or The Big Wave Is A-Coming!
“Want to see the tsunami maps?” my husband asked me this morning.1 He is a news and internet junkie and apparently someone recorded an earthquake in the middle of the Pacific Ocean, a 7.7 on the Richter scale (read very scary). Immediately people predicted if, when, and where tsunamis would hit. After the horrors of the 2005 tsunami made front page/top story news here in the States, we remain sensitized to that type of suffering.
But people are funny in that they care about things, events, people they can see. Think of 9/11 — those images haunted our visual culture day in and day out for months. A tragedy, no question, but what of the faceless people killed in car accidents daily? I heard an ironic statistic regarding the aftermath of 9/11: with the decrease in flying and increase in driving, additional thousands of people have died of car accidents, more than all those who died in the towers, planes, and Pentagon.
Currently we Americans are sensitive to tsunamis, hurricanes (due to the unbelievably poor response to Katrina), and casualties of war (thanks Bush, Iraq, and the ‘global war on terror’). But none of those are new tragedies; they are just new to us.
Consider the Sudan, a country that has been at civil war for three decades. Did we care before our own young people were dying? Or the Lord’s Resistance Army, a terrorist group in Uganda that has been abducting, torturing, and killing children since at least 1994. And no one knows what they want, least of all Joseph Kony, the madman in charge of the ‘army’.
My perspective of the world comes from two very different views. First, there is the middle-class, well educated American woman. Only by examining that life from the other perspective that I can see what that means. When I first come back from living in a remote place in Africa, a place filled with poverty, sickness, and death, I can appreciate my life here in a disturbingly miraculous way. For the first few weeks, I am the richest, luckiest person on earth. Why? I have everything, EVERYTHING, a person could want for themselves. I have a house, not a few pieces of tin strapped together. Clean water comes into my house…. no walking a mile to the well and carrying the ‘jerry can’ back on my head. Not only that, I can have hot water at the turn of knob. Hot water!! No fire needed. Running water means I can drink, shower, and piddle in my house. Clean water comes in, dirty water goes out, and I never have to think about it unless something goes wrong. Even the lowly toilet seat reveals itself to be a wonderful engineered luxury.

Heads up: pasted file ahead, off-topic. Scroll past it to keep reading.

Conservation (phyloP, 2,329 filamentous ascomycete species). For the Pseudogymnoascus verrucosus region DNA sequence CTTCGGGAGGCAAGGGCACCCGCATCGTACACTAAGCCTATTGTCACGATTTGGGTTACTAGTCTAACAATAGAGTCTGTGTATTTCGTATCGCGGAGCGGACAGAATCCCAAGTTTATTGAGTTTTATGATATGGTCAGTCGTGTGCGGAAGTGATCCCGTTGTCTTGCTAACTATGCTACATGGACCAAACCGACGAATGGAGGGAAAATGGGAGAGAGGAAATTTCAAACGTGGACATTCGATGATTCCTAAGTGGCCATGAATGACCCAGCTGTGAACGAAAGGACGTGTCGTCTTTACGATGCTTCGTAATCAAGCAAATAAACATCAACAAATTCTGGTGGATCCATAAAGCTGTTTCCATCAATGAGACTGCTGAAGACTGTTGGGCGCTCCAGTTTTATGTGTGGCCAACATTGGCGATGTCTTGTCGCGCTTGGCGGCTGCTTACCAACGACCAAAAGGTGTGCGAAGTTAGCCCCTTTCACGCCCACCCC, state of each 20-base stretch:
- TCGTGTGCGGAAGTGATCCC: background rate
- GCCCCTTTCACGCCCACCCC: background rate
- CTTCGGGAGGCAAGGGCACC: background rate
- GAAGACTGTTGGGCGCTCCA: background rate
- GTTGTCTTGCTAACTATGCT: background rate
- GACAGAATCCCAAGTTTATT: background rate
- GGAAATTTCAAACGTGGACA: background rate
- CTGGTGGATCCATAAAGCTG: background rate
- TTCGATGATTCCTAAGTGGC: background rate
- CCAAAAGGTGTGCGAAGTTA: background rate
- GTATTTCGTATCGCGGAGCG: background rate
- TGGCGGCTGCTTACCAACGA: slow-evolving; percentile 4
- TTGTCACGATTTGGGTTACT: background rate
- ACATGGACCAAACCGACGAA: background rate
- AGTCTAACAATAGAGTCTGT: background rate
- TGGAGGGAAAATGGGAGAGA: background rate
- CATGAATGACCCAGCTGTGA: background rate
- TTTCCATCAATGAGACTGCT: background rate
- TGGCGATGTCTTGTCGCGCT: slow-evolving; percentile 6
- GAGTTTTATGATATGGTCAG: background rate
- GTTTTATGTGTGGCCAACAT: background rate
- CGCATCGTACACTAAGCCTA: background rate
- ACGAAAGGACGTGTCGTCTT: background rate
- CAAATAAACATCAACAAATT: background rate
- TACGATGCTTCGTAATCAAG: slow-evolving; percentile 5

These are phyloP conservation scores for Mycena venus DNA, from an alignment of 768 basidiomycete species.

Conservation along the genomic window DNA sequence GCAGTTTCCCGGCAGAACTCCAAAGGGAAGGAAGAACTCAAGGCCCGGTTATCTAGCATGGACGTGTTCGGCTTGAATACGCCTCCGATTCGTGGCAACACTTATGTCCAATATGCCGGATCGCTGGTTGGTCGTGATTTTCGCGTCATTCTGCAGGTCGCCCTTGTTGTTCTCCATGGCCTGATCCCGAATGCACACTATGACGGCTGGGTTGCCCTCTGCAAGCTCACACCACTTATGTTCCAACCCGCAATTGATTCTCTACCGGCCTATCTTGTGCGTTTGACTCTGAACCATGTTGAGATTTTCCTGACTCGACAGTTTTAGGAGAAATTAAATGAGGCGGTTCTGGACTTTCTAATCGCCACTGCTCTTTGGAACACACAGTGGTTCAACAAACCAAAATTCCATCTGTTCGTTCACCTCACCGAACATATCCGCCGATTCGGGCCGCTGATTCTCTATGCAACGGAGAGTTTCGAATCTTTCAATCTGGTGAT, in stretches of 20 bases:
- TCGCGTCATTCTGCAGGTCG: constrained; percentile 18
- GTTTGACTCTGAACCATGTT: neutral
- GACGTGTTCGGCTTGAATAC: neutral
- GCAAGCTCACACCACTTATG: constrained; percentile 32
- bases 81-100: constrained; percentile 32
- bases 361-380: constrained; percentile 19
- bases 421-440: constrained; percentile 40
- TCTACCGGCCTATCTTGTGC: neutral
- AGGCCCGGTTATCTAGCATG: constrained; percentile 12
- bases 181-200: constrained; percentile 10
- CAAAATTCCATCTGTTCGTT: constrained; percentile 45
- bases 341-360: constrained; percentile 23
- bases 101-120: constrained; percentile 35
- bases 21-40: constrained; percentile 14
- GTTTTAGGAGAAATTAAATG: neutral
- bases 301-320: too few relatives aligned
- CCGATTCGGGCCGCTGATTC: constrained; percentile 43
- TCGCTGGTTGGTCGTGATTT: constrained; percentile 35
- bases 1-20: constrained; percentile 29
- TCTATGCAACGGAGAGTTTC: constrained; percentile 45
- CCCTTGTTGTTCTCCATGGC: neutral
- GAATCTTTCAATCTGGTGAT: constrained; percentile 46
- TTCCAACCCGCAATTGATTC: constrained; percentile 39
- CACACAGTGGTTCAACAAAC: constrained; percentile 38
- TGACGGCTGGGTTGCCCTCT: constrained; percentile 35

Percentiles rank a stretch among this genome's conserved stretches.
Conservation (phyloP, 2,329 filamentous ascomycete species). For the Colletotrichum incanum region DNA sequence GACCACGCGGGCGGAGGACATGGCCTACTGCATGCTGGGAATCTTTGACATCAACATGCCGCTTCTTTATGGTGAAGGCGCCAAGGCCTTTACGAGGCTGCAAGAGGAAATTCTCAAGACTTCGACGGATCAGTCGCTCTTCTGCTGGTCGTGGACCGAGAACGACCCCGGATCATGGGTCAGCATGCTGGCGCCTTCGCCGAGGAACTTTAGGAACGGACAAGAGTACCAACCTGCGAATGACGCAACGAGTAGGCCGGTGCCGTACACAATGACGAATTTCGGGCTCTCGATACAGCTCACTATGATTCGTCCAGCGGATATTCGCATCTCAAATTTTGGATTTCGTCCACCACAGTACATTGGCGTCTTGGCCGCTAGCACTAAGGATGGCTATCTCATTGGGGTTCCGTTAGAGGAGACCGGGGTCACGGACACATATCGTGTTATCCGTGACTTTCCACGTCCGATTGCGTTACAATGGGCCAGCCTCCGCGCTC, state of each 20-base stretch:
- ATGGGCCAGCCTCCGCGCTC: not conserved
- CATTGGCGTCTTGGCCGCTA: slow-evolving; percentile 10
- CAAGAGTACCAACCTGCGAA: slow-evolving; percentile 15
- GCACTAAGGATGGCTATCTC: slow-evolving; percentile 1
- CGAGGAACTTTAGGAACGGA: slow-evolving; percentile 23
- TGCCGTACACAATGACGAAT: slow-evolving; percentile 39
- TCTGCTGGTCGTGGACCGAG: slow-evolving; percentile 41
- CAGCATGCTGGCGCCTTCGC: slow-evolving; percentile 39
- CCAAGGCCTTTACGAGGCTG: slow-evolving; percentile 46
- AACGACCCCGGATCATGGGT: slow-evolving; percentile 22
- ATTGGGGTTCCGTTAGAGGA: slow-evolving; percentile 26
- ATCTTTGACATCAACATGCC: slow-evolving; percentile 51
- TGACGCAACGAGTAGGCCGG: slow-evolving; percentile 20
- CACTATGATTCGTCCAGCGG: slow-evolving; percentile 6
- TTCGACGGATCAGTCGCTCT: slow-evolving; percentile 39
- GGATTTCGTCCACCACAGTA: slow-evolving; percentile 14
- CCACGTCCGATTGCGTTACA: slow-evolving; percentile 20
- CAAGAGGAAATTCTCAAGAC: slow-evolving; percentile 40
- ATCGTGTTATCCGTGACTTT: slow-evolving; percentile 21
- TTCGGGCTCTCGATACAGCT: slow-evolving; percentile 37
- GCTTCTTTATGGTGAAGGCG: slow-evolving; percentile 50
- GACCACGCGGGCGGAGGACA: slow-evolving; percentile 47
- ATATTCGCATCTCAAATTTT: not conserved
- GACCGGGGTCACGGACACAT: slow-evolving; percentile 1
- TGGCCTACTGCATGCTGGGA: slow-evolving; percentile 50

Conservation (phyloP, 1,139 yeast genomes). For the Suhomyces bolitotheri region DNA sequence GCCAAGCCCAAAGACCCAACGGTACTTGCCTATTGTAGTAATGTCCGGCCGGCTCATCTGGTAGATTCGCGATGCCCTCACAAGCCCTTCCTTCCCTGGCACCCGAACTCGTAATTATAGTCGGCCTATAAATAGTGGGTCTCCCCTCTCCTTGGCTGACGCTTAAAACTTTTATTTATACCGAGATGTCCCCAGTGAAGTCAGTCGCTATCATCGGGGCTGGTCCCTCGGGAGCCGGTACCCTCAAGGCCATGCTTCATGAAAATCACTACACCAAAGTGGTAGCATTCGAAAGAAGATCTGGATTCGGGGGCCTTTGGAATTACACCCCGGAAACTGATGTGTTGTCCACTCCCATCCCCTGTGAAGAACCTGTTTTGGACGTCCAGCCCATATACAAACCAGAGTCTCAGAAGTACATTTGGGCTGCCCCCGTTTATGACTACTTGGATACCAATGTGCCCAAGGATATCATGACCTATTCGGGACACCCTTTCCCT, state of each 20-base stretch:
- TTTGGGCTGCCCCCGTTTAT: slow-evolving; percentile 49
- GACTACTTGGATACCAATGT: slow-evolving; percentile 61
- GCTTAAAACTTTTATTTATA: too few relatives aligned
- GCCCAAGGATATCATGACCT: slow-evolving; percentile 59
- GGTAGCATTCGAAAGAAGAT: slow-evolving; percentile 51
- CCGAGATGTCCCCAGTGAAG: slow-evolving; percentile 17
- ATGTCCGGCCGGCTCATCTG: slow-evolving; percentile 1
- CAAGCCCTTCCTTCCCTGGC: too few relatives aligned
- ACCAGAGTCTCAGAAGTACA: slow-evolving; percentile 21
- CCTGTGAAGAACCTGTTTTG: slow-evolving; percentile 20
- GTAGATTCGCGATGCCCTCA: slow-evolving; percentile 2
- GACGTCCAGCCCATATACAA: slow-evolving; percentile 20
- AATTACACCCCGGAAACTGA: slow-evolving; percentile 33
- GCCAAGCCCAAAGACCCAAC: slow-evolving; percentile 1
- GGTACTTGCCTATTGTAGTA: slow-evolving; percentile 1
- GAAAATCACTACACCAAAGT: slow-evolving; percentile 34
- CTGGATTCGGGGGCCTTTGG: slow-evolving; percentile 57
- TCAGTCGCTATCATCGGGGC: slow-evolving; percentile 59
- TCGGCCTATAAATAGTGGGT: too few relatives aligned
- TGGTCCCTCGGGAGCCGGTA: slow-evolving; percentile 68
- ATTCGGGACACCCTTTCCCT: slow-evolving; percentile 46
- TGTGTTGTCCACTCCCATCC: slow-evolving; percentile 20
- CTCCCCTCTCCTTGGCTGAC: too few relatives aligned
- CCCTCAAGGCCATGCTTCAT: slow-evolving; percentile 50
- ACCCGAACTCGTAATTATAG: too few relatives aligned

The list goes on and on: electricity for refrigerators and lights; smokeless cooking; roads (!!); police/firemen/ambulances; food available 24 hours per day. You get the picture. But you don’t. Not really. I can describe poverty until my computer crashes, but you cannot really understand until you live it. I know I did not.
How does one come back into this consumer society after seeing children eating out of garbage heaps? After seeing rich white people come to Africa to see the animals ‘before they are all gone’ while people just outside the parks starve? How does one erase the memory of lepers scooting along the road on their butts because their feet and legs have rotted off? Seeing the aftermath of the Rwandan genocide? How does one live with oneself after wanting to provide people who ask for so little with the most basic resources and being unable to help? They and a billion others who I will never see or know, remain in those desperate circumstances. And they will probably do so long after I die.
In many ways those African experiences destroyed my optimism, dashed my hopes. My spirit broke. The question remains whether it will heal stronger than ever, or continue as a festering sore?
Africa changed my view of the outer world, and since the death of my father, my inner world seems different. Struggles I have had for years now have obvious solutions, such as not trying to change anyone but myself. How could I not understand before? I just did not…. just as planes over NYC never seemed ominous before 2001.
Life events change us, (hopefully) opening up new insight. But I sit here and write this paper on my computer for a class in an expensive art school (a luxury even here) and listen to my classmates talk about modern culture. To MFA or not? What can I say to them? Some will see what I have seen. Some will see far worse. Some will never leave the comfortable life. I cannot judge. Perhaps I envy them their innocence? Perhaps I would rather be that naïve person I was long ago.
Of course I cannot go back. Disasters, war, and suffering happen every day, whether it makes the cover of Time Magazine or not. That is unchangeable. But what I fear is that I cannot communicate…. that I cannot incorporate my world view into art in a way that will enlighten, not lecture, the audience. Can art offer insight or answers? Things of significance? I have my doubts. All I do know is that big wave is a-coming, and is gonna [sic] hit somewhere.